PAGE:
How will the US avoid Japan's problem of a generation of isolated elderly that are often not found days, even years after their "lonely deaths" from the post-war breakdown of a close proximity extended family?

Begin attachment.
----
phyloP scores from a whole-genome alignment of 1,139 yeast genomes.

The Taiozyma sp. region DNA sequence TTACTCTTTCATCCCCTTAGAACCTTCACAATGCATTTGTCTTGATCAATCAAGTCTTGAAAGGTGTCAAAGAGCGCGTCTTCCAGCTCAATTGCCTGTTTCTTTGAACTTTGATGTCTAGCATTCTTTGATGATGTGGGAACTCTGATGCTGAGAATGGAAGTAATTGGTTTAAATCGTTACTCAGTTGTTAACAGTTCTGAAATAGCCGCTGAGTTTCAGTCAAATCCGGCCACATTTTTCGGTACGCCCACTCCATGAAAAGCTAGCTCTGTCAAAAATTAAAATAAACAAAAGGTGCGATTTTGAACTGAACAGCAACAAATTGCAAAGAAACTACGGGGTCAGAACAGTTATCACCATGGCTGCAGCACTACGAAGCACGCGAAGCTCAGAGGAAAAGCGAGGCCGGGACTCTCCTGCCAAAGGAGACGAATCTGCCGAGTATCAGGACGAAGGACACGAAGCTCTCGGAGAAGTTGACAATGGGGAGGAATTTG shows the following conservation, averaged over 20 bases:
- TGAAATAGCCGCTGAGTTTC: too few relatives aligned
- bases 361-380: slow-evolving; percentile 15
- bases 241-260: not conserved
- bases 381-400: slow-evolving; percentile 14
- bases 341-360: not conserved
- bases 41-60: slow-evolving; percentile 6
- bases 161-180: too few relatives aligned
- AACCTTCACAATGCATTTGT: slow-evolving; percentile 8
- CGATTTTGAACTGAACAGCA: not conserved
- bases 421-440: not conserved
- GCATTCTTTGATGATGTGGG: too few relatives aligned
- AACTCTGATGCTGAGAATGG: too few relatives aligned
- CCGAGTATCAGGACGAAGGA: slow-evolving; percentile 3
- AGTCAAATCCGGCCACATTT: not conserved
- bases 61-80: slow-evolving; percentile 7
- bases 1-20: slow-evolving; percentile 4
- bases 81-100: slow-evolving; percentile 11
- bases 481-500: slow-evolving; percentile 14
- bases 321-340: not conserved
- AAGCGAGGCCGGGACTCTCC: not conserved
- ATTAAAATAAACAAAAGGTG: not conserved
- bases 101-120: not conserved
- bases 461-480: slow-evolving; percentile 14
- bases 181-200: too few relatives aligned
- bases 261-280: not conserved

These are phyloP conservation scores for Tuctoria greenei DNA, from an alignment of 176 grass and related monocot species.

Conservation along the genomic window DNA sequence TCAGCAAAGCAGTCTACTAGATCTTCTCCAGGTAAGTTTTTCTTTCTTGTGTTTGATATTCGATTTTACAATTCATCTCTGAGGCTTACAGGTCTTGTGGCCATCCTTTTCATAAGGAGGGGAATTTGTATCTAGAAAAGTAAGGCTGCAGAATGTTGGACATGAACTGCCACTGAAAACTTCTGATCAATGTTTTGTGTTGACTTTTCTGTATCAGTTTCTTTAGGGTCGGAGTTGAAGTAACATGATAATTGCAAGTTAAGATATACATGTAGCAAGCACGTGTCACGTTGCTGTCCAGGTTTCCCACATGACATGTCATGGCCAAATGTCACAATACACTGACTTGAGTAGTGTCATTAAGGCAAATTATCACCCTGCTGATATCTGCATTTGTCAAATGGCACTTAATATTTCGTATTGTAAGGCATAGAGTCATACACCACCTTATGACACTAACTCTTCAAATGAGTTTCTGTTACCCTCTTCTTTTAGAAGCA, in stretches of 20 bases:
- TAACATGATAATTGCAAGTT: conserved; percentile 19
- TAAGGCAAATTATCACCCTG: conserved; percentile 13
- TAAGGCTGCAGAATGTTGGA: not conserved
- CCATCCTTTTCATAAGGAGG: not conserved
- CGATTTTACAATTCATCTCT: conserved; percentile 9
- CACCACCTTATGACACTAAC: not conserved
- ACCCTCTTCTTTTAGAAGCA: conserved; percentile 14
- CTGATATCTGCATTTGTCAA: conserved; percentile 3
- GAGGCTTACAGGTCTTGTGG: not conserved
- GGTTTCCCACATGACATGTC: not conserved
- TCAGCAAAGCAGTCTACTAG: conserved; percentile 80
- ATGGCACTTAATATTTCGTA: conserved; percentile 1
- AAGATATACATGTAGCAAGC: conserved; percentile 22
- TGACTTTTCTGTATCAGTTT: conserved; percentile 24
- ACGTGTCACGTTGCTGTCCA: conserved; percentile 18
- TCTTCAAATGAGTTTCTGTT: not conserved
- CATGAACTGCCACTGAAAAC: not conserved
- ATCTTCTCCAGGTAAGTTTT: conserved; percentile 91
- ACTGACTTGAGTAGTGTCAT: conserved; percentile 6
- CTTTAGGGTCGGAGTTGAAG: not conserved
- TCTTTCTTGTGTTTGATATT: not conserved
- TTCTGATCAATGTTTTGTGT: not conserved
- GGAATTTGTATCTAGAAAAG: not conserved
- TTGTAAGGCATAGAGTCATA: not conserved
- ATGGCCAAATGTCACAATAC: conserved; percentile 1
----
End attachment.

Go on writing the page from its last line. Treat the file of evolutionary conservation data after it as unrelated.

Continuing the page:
Yes, it is a problem. People really shouldn’t be dying like this — brushed under the rug by society, alone and helpless.Why is this happening?In Japan the population continues to decline and life expectancy remains high, resulting in a larger number of elderly people, creating more and more incidences of isolated deaths. The numbers are in the thousands each year.There are a few theories, but it’s likely a combination of several factors —economic, social and psychological.EconomicAfter spending 40 years in the work force, where your job really is your life in Japan, stripping away that workplace identity can be shocking. Especially for unmarried men who were forced into early retirement in the 90’s post-bubble, retirement becomes extremely isolating.Unable to find meaning in their lives and disconnected from their colleagues, no jobs and without partners, many slip away into the abyss.Nursing HomesOne of the reasons for kodokushi stems from a lack of adequate nursing homes and palliative care centers in Japan. According to one study comparing nursing homes amongst 10 countries, the need for elderly care in Japan continues to increase.In countries like Japan and Sweden the parent support ratio will have increased to about 40 by the year 2025. On average, at present about one of every four elders is at least 80 years of age (the oldest old support ratio), apart from in Iceland. In 2025 in Japan, Sweden and Italy one of every three elders will be in this subpopulation.In 2013, for example, 500,000 people were on a 1 year waiting list to get into nursing homes!Fortunately, Prime Minister Abe announced plans to bring this number down to zero by 2020, and his goal of zoning and constructing more nursing homes is well on its way.CommunityCurves, the popular women’s fitness gym, looks very different in Japan. In the U.S. the typical member is a house-wife in their mid 30s or 40s looking to lose a bit of belly fat. In Japan, the gym is filled mostly with senior citizens in their 60s, exercising and enjoying being part of the community.The number of isolated deaths are likely higher in the city but lower in the country sides, where communities tend to be tighter (many of the reports are in tokyo/osaka, but it’s hard to find hard data on this). It’s also not surprising that thousands of retired volunteers have signed up to help out during the Olympics (they account for 70% of tourist volunteers!).Increasing social engagement, providing volunteer opportunities, and developing businesses for the elderly is one of the best solutions to bringing people out of their secluded homes.Without continued reforms, strong communities for the elderly, and an open conversation about death, the problem of kodokushi will continue to take its toll on Japanese lives.What about the US?There isn’t a nursing home shortage in the U.S. There isn’t this culture of gaman where people don’t talk about their issues — people love talking about their problems in the U.S. You even have this concept of ‘retirement communities’ in the US that doesn’t really exist in Japan. I mean, the entire city of Phoenix is pretty much one, big retirement community.While isolated deaths will likely still happen, I don’t see it becoming as prevalent in the U.S.